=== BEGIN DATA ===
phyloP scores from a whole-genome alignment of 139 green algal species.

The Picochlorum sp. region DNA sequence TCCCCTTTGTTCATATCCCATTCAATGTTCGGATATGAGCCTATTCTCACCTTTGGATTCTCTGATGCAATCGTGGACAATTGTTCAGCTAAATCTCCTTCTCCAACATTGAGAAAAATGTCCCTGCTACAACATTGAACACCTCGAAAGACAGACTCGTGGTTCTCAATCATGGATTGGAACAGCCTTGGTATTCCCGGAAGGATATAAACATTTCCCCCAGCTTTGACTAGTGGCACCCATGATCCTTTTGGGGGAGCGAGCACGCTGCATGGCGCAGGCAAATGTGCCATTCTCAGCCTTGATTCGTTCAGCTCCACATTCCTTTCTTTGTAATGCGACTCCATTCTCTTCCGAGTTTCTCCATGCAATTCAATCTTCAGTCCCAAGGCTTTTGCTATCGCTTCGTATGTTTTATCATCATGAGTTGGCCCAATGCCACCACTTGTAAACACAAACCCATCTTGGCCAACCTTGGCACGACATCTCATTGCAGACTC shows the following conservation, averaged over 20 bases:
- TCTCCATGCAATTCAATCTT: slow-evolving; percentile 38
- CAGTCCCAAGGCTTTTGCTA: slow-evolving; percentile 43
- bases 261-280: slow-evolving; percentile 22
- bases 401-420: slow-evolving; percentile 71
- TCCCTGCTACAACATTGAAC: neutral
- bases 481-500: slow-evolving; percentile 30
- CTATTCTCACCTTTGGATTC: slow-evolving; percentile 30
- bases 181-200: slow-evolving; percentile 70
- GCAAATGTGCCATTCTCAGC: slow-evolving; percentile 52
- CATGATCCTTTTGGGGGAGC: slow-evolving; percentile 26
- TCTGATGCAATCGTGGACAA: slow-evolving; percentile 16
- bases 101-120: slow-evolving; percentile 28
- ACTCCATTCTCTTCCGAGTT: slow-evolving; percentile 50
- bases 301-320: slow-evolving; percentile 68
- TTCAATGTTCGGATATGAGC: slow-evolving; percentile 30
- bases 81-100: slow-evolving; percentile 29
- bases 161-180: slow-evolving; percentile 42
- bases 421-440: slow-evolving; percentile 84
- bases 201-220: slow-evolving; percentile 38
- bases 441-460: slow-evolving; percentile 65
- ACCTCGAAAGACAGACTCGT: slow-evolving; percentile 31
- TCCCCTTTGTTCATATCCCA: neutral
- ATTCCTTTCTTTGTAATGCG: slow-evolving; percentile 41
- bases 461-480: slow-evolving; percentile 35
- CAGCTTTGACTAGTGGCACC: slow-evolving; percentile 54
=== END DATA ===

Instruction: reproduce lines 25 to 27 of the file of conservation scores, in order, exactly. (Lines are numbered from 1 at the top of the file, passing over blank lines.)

- ATTCCTTTCTTTGTAATGCG: slow-evolving; percentile 41
- bases 461-480: slow-evolving; percentile 35
- CAGCTTTGACTAGTGGCACC: slow-evolving; percentile 54